Editor, Safety & Health Practitioner

Author Bio ▼

Ian joined UBM in 2018 as the Online Editor of Safety & Health Practitioner. Ian studied journalism at university before spending seven years in online fantasy gaming.

Prior to moving to UBM, Ian worked in business to business trade print media, in the automotive sector. He was Online Editor and then moved on to be the Editor of two publications aimed at independent automotive technicians and parts distributors.

February 25, 2019

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In Court

Contractor sentenced after illegal gas work left in dangerous state

A self-employed drainage contractor has been sentenced after conducting gas work he was not registered or competent to do and leaving it in a dangerous condition.

Mark Lauder, who trades as DrainTech South West, was contracted by a landlord to repair a water leak at a tenanted property in Plymouth in May 2017, Plymouth Crown Court was told. The leak was in a water pipe buried in the concrete floor of the property. As he uncovered the water pipe using power tools he struck a live gas pipe. There was an immediate release of gas and Mr Lauder sensibly turned off the gas at the property meter.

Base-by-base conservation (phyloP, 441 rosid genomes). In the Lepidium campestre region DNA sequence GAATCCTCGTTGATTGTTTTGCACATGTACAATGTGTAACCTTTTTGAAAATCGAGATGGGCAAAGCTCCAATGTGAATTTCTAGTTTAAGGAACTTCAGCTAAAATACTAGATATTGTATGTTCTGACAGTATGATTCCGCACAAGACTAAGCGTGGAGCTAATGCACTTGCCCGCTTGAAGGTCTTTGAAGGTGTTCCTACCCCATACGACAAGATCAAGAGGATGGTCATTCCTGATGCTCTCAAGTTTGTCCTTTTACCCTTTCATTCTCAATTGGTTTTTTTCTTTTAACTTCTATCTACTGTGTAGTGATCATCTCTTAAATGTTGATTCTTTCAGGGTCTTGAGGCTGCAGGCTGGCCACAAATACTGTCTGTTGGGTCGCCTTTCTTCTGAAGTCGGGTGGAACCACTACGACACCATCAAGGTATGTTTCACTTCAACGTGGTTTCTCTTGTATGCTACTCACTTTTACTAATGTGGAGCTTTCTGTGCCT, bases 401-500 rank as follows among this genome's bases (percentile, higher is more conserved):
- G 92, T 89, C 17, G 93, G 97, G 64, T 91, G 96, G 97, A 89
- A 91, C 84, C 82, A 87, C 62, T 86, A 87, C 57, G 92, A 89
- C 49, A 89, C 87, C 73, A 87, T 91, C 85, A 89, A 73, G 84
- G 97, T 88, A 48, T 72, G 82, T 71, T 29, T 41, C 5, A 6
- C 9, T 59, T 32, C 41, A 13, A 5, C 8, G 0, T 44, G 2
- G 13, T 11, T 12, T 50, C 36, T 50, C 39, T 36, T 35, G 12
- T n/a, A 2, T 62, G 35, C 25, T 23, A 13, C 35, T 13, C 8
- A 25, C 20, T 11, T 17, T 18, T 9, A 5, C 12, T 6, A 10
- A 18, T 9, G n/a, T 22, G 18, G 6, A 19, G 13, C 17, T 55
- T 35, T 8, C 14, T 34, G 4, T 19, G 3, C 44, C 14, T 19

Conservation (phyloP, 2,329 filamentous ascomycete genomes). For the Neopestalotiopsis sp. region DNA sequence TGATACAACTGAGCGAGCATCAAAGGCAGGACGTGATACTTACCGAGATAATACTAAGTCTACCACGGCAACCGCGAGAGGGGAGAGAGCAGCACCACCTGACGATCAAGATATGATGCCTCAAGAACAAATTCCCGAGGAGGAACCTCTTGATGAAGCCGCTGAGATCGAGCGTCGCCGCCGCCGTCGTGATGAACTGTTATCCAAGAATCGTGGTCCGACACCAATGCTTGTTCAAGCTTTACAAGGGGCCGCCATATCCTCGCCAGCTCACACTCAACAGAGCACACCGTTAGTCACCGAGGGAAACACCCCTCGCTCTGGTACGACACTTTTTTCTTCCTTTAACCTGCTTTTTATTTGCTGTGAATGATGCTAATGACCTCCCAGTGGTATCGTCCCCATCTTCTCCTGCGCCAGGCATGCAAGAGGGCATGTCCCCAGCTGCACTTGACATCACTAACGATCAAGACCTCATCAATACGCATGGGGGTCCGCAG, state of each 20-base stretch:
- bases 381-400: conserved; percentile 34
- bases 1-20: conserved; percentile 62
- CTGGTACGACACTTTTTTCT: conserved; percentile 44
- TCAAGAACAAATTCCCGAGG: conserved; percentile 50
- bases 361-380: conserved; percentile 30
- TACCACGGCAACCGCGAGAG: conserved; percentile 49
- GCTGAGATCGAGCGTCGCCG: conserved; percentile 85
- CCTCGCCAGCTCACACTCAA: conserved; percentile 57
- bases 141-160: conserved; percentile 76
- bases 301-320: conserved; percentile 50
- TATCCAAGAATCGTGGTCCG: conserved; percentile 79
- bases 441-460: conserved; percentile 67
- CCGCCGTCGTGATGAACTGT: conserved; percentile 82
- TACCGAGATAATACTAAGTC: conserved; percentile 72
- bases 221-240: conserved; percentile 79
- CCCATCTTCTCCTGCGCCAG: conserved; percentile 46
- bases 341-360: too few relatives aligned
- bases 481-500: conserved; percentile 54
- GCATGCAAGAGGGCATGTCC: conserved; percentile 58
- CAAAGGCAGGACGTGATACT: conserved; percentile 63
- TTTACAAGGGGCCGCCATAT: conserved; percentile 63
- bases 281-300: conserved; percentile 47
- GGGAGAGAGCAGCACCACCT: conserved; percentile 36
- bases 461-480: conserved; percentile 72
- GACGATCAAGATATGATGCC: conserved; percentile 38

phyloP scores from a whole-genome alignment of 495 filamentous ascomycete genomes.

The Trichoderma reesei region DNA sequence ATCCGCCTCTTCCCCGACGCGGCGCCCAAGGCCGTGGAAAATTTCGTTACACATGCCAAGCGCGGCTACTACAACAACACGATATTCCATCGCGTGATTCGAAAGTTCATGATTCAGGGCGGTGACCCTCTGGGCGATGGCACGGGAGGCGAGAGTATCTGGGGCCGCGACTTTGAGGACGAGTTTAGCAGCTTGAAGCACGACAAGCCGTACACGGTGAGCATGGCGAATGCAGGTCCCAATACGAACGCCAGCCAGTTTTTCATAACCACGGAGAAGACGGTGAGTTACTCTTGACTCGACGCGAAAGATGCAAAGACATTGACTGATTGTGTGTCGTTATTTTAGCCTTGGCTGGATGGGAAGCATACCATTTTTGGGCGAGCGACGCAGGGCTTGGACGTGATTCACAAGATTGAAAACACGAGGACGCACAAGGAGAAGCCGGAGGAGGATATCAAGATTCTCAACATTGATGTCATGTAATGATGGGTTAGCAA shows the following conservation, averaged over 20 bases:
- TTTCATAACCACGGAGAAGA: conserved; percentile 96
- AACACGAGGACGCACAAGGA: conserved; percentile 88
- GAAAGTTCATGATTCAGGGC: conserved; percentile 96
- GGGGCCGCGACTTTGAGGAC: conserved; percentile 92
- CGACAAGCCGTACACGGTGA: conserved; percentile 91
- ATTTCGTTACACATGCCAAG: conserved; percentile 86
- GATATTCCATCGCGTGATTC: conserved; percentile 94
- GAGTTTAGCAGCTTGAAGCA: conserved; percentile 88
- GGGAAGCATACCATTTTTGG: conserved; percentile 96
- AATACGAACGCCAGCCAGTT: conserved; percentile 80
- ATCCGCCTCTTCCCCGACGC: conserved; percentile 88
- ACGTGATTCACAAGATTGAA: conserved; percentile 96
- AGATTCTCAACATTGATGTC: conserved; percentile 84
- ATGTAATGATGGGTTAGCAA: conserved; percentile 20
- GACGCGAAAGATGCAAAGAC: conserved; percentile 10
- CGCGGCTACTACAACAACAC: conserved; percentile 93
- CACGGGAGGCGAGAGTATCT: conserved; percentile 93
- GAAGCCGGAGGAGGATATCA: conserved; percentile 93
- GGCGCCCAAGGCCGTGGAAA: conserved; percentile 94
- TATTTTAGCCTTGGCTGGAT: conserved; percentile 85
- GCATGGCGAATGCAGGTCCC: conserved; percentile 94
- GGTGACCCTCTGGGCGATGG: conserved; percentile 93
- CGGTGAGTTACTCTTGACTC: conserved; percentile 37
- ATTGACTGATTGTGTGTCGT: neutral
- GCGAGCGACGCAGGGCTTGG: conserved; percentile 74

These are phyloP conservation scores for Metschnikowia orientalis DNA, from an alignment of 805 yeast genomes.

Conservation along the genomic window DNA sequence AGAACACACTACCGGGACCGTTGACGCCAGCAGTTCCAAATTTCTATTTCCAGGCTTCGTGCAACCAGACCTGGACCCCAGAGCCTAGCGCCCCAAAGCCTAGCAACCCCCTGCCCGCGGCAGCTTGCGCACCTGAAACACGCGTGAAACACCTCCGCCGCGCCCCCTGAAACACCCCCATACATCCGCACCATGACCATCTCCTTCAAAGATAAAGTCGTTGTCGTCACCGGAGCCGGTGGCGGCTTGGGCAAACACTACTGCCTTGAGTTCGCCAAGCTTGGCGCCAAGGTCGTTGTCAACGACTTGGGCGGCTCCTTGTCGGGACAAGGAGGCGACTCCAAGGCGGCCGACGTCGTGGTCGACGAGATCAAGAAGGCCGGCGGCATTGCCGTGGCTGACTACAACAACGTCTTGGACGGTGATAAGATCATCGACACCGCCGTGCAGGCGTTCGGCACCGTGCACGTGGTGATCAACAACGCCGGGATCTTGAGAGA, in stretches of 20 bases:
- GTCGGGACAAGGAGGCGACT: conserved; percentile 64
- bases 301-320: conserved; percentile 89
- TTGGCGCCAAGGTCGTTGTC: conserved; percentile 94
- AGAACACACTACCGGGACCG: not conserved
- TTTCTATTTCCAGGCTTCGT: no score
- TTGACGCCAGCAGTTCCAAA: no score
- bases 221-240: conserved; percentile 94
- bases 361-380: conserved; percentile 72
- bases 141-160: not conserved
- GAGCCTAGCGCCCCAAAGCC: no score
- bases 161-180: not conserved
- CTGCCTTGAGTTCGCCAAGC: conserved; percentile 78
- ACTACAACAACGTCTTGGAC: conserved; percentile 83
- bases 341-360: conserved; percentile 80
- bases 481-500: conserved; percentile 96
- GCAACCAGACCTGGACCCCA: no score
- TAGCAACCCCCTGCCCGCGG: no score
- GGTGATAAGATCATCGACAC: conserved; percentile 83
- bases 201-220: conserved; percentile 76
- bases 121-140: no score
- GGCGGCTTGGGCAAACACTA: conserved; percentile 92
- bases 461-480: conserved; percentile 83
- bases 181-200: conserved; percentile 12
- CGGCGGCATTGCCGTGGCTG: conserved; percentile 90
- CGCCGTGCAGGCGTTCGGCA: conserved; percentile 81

The HSE’s investigation found that Mr Lauder had used the wrong type of fitting and failed to test his work to ensure that it was gastight. Instead of contacting the gas emergency services he left the damaged gas pipe overnight and attempted to repair the gas pipe himself the following day.

Gas engineer

In the meantime, the landlord instructed a properly registered gas engineer to visit the property. A leak was discovered and traced it to the repair made by Mr Lauder. Mr Lauder is not and has never been registered to undertake any form of gas work.

Mark Lauder of Ridge Park Road, Plymouth pleaded guilty to breaching Regulations 3(1), 3(3), 6(2) and 6(6) of the Gas Safety (Installation and Use) Regulations 1998. He has been sentenced to 10 months imprisonment for each charge, suspended for two years. The sentences are to run concurrently. He was ordered to pay costs of £2,000.

Following the hearing, HSE inspector Simon Jones said: “Mr Lauder undertook gas work which he knew he was not registered to do. Having undertaken this illegal gas work he then compounded the situation by burying his repair to hide his work.

“His unregistered and illegal gas work was of such a poor standard that it could easily have resulted in a gas explosion that could have killed the tenants at the property.

“All gas work must be done by a registered Gas Safe engineer to ensure the highest standards are met to prevent injury and loss of life.”


Watch, the most-read fines and prosecutions from January 2019.

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